Why your memory is poor, and what you can do about it.

Hint: It’s probably not Alzheimer’s. 

In February I posted a video on YouTube, “The link between stress and memory!”In this video I discuss why people who suffer from chronic stress tend to have memory problems. In a nutshell, when under stress, the memory center of the brain, called the hippocampus, can’t activate the way it needs to in order to encode memories well. This is because the hippocampus is covered in cortisol receptors, and when we’re under stress our cortisol increases, flooding the hippocampus and making it difficult to activate properly. In the short term the result is that we don’t encode very stressful or traumatic things as well as we otherwise would (hence the controversy behind eye witness testimony). Over the long haul, the chronic stress, which causes ongoing cortisol flooding of the hippocampus, leads to atrophy of the brain’s memory center. This in turn makes it difficult to encode not only traumatic events well, but any memories. Information can seem to “go into one ear and out ther other.”

Thus, for many people memory issues aren’t due to early onset of Alzheimer’s Disease, rather, the culprit is too much stress. So what can we do about it? The good news is that neurogenesis, which is the growing/regeneration of neurons, is possible in the hippocampus. Here are some quick recommendations to help your memory center become healthy and strong! The following have been shown to promote neurogenesis in the hippocampus:

1.     Get moderately-intense exercise: You don’t have to be a marathoner. Just get approximately 30 minutes of moderate exercise about three times per week.

2.     Eat chocolate and blueberries: Hippocampus neurogenesis has can be promoted by eating foods rich in flavonoids, such as cocoa and blueberries. 

3.     Practice mindfulness: Incorporating mindfulness practices, including yoga, meditation, and diaphragmatic breathing is another great way to strengthen the memory center.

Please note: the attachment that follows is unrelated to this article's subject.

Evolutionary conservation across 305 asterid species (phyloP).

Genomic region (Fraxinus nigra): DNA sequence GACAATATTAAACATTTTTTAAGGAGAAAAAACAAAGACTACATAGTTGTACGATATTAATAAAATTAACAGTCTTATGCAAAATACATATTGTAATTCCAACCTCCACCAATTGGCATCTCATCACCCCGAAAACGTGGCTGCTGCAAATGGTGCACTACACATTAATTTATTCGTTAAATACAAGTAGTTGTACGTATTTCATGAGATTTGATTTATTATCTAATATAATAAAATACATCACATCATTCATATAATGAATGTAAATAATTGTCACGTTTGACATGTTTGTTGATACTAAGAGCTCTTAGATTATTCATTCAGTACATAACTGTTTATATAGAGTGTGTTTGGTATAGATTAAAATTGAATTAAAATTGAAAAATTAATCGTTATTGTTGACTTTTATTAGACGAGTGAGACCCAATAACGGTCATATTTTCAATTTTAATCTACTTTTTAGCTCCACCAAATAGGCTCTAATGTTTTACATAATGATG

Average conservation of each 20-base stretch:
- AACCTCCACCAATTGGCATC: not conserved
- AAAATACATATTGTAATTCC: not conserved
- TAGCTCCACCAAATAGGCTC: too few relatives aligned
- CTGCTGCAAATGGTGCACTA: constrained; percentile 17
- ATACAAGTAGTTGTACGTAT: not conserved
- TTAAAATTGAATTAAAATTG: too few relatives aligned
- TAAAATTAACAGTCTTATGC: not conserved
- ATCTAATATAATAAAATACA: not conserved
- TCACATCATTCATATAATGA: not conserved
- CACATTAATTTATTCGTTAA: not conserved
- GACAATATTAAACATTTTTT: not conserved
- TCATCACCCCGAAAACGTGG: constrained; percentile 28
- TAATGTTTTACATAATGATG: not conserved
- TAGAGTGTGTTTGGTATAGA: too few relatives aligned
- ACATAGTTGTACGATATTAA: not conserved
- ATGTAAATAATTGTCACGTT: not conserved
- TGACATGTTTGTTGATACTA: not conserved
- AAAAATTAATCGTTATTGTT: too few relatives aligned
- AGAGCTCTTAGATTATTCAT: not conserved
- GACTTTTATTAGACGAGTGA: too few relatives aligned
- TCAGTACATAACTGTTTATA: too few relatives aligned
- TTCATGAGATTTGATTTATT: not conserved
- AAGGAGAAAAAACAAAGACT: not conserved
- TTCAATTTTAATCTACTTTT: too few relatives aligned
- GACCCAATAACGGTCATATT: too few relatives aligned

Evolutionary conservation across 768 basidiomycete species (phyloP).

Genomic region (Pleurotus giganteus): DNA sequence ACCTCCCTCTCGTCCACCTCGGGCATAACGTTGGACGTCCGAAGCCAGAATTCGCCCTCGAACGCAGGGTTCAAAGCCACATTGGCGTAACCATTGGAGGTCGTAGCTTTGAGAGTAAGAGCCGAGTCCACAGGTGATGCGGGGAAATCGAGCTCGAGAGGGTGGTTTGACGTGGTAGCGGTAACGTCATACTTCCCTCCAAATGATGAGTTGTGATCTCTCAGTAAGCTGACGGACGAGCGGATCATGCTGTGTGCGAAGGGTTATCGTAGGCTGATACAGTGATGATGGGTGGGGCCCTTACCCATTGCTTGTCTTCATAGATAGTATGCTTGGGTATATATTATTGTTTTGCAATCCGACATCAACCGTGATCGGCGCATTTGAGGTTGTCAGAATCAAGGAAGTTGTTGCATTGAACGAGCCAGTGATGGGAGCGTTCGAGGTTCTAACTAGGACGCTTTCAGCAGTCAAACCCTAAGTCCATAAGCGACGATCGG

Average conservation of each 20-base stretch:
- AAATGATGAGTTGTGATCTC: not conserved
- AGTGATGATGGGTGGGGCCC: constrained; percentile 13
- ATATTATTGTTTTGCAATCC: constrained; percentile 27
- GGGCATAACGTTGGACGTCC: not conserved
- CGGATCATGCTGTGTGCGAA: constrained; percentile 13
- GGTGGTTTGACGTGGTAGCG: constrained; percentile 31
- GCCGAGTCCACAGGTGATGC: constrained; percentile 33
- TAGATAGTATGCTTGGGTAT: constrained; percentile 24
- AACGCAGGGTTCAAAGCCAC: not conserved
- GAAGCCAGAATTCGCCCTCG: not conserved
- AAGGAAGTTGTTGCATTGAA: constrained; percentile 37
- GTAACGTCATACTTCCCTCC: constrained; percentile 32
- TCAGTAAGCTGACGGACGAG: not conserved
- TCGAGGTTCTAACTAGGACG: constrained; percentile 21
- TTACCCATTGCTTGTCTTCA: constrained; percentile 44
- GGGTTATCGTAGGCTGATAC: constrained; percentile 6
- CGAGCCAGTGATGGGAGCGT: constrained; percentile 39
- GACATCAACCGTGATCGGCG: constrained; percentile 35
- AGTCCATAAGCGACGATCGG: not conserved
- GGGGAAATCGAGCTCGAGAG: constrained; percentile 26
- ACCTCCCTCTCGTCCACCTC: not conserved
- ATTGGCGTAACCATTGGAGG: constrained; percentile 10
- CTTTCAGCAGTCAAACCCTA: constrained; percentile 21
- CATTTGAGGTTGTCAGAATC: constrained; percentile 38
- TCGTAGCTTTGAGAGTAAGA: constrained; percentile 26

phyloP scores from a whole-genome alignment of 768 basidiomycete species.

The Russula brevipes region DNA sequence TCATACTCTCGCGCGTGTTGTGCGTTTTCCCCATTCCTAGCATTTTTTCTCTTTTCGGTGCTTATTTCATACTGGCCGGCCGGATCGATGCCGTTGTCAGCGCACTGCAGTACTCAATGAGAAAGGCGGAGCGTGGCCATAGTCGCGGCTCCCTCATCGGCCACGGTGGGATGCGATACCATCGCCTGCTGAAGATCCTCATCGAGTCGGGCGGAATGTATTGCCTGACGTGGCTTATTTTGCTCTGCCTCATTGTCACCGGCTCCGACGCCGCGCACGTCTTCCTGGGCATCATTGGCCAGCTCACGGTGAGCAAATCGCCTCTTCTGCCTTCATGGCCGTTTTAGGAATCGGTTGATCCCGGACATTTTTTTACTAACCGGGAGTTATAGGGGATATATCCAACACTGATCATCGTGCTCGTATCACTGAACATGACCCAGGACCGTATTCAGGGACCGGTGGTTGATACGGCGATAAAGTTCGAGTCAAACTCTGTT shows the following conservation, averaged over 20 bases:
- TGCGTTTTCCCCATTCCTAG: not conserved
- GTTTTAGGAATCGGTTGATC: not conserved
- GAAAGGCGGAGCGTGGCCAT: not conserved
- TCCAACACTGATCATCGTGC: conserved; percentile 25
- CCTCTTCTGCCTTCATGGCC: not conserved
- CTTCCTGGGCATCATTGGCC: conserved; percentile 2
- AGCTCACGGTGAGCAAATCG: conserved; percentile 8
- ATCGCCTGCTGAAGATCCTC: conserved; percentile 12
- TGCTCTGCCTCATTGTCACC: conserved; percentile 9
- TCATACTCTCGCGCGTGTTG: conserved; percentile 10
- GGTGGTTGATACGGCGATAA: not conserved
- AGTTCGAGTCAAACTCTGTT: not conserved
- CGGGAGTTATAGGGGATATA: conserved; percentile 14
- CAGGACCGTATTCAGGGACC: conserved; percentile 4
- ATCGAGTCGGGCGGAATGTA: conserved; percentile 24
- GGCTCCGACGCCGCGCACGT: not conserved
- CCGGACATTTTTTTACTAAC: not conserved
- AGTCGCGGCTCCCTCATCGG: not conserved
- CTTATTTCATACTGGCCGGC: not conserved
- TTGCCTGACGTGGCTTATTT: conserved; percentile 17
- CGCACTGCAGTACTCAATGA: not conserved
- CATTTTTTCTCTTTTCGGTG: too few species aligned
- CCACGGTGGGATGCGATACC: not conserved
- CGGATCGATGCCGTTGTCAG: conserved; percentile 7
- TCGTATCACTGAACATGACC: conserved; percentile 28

4.     Get plenty of Omega-3s: Omega-3 fatty acids are a great way to increase neurogenesis in the memory center of the brain, and may also help manage depression.

Stress, anxiety, and trauma can wreak havoc on the brain. The best thing you can do for yourself if you believe you might be suffering from one of these conditions is to seek professional help from a licensed mental health provider. However, many people find that making small changes (I call them “one degree changes”) can make a large difference in how they feel over time. Think about it like this… If you are traveing in one direction and veer to the right by one degree, it won’t take you far off course in the short term, but 1,000 miles later you’d be in a totally different place. That’s the idea behind one degree changes. Slightly change your habits now, and reap the benefits later!



What is the insula? The important mental health brain structure you've never heard of.

I recently posted a vlog onYouTube about an area of the brain that is extremely important for mental health professionals to know about: The insula. To see the vlog go here! As promised, I wanted to also include a blog here describing this area of the brain, what it does, and why it's important!

The Insula Explained: